Hallo again, first of all the shown result with the two gratings is extremely good
Uwe, thanks for high estimation of my efforts))Hallo again, first of all the shown result with the two gratings is extremely good
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and your used nails are so small, I guess only 0,3mm - Due to the fact, that I am a specialist in killing and breaking my drill-bits - how you make the holes, better which tool or method are you using to drill the holes, and do you use brass nails or wire to fill?
On the right one we can see some brown nails heads and some shiny ones?
and another question to your second method: I do not understand, but maybe I am too stupid to know the next working step after this one - I would think that the top would have been inserted by 90degrees -> So maybe you could explain or show what would be the next step to finalize to get a grating - Sorry for this!!!!
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think think - but this is good - I try to understand -
Or do you cut everything away outside of the red lines - and only the part between the red lines will stay as the final grating?
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Thanks, Uwek! Vital info for me. Now will think shall I show the mortars ready for fire or not.Great work - looking very good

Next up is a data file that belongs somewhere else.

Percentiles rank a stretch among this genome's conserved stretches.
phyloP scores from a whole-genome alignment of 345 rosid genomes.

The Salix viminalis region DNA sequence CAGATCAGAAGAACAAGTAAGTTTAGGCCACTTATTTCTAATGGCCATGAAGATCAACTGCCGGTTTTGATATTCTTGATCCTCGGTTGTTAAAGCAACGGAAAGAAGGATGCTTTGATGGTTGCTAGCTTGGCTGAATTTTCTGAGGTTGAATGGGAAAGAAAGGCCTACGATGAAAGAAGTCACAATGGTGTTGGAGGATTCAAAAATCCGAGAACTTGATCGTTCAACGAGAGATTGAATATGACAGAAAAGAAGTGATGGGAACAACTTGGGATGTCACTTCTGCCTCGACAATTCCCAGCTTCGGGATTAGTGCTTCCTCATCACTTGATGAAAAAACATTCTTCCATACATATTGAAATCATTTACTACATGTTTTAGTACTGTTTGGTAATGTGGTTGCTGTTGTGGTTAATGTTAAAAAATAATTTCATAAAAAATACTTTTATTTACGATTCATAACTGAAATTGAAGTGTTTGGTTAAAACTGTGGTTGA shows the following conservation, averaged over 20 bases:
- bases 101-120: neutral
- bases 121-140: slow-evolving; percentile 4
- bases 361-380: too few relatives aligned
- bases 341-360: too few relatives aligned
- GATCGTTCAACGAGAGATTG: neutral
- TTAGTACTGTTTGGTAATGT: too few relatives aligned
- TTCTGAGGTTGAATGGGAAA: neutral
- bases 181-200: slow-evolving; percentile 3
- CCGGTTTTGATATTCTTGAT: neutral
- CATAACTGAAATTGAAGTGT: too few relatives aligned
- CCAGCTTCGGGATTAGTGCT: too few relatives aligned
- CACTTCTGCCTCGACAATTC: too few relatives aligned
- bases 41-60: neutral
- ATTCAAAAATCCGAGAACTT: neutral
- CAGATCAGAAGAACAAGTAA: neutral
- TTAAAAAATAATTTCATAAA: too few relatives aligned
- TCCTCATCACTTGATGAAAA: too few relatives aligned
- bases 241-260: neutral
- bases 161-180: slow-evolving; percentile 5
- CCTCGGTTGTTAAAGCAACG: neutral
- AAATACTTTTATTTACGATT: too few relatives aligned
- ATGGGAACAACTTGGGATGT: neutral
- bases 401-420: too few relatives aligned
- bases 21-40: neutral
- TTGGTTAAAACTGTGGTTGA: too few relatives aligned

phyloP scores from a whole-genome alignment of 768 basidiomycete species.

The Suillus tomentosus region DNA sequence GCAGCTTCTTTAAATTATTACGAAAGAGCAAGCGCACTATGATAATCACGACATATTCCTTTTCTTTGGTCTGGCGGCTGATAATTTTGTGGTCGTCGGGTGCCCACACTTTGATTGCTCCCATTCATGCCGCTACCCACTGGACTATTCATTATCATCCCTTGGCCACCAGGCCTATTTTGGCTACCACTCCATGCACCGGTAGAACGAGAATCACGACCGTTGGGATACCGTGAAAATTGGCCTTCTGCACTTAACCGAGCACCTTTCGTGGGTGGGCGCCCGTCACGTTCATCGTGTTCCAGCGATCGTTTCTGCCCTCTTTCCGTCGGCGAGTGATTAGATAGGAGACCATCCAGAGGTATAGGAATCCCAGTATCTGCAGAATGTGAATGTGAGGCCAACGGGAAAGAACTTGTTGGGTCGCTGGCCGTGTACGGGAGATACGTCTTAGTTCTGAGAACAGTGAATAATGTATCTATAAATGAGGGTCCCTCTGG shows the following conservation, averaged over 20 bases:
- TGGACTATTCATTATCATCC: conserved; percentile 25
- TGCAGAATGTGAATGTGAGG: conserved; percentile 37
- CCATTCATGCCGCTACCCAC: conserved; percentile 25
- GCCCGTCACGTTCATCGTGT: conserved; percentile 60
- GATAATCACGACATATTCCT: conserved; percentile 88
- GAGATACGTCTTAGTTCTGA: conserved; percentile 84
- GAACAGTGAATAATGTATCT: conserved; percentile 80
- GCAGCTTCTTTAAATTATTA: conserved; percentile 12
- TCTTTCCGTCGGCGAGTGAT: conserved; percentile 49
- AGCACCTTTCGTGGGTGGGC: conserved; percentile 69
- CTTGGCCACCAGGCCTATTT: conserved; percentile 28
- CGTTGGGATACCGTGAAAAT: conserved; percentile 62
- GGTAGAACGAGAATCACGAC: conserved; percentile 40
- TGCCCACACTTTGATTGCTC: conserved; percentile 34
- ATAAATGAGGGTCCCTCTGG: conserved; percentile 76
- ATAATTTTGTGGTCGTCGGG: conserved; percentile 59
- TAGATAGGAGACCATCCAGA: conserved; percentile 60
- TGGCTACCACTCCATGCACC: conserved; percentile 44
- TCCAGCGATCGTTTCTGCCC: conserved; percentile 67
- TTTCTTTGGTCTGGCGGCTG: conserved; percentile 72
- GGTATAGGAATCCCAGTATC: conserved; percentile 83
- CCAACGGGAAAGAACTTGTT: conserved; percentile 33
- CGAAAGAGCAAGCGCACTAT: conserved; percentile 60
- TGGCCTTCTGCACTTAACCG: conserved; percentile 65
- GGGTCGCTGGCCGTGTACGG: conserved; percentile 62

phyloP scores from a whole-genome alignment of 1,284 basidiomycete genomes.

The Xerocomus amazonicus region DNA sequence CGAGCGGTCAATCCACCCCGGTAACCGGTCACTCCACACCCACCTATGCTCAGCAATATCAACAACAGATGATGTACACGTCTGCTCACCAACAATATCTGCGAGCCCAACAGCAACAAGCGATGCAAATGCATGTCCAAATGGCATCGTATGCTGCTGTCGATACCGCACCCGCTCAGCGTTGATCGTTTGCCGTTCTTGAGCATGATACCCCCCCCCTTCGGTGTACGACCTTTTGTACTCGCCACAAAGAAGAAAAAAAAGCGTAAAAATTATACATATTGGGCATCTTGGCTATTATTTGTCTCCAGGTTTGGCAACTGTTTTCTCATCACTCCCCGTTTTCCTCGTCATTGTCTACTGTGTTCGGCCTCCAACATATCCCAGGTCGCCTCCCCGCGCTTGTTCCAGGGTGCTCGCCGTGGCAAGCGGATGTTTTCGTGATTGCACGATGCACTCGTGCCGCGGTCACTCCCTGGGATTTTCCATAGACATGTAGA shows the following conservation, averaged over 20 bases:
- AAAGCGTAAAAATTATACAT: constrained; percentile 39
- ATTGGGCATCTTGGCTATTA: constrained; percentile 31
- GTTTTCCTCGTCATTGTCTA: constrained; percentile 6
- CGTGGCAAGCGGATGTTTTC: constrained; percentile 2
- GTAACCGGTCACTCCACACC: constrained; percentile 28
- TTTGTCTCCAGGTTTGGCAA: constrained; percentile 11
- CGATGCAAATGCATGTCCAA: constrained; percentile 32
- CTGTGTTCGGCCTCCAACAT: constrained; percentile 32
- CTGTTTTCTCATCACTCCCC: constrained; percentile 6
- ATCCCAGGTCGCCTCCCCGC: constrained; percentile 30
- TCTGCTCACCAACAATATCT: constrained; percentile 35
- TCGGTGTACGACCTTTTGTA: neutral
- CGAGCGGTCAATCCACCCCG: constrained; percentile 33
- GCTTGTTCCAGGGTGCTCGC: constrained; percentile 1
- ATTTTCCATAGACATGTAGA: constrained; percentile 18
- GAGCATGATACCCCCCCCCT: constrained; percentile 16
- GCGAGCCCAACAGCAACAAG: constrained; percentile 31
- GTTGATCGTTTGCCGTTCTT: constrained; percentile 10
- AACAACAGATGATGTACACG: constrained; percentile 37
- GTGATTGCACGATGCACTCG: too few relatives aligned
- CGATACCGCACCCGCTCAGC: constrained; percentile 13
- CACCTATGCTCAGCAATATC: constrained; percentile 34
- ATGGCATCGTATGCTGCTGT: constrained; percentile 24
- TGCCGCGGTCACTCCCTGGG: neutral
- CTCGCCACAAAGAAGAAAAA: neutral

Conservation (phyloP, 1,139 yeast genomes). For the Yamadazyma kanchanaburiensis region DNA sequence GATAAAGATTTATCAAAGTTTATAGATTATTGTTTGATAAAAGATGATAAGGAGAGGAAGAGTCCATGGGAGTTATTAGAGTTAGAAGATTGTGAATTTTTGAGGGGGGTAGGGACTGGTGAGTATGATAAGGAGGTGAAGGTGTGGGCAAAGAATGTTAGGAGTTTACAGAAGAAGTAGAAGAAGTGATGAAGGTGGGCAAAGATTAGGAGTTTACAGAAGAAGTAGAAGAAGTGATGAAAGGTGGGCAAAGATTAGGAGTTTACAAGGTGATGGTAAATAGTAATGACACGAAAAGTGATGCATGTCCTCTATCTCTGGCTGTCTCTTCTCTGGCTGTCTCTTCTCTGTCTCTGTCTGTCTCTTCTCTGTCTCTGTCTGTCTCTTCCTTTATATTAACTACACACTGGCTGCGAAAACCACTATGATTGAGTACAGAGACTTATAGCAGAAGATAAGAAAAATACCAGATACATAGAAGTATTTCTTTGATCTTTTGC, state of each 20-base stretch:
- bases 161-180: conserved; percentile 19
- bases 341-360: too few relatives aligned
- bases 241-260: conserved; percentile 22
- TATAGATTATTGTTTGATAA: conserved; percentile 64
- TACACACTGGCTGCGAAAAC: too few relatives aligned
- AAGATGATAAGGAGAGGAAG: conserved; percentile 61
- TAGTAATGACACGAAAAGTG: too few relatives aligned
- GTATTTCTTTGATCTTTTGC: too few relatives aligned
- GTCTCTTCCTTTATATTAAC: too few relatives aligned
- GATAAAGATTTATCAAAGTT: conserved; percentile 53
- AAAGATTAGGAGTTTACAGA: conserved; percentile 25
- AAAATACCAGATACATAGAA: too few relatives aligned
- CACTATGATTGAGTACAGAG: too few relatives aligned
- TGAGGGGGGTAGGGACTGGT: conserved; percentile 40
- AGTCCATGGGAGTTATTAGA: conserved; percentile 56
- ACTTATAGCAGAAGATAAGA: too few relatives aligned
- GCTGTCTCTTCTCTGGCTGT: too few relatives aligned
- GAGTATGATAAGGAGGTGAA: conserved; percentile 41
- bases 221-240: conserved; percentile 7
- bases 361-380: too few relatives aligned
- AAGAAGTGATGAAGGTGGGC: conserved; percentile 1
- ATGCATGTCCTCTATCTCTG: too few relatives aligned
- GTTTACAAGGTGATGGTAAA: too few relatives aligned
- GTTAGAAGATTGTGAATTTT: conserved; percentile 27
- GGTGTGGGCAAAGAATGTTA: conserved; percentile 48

Referring your question about the boats.
When the mortars were sailing (and not in action) the mortars were stowed and not in the firing position, like you have them now.
Than there was the possibility to cover the area and the boats were stowed on top of this cover.
When the were in action, or preparing for a bombing some fortress etc., the lifted the boats to water, so they were moored close to the ship,
afterwards they installed the mortars and prepared the rigging for the bombing action......
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Thanks!If you take a look at model of the Salamandre, you can see, that sometimes one side is closed, better has the small beams over the mortar, and the other side is without. models like from Jacques MAILLIÈRE or also our member @Michele Padoan
and I realized, that nobody has the boats on the ship
BTW: Did you see these photos already? a model in the Hamburg Museum:
A very interesting version of the bomb ketch La Salamandre in scale 1:48 is on permanent display in the Maritime Museum in Hamburg. The model is cut horizontal, parallel to waterline, into the hold and the upper structure. In this way the interiour of the hold is completely visible. Model based...shipsofscale.com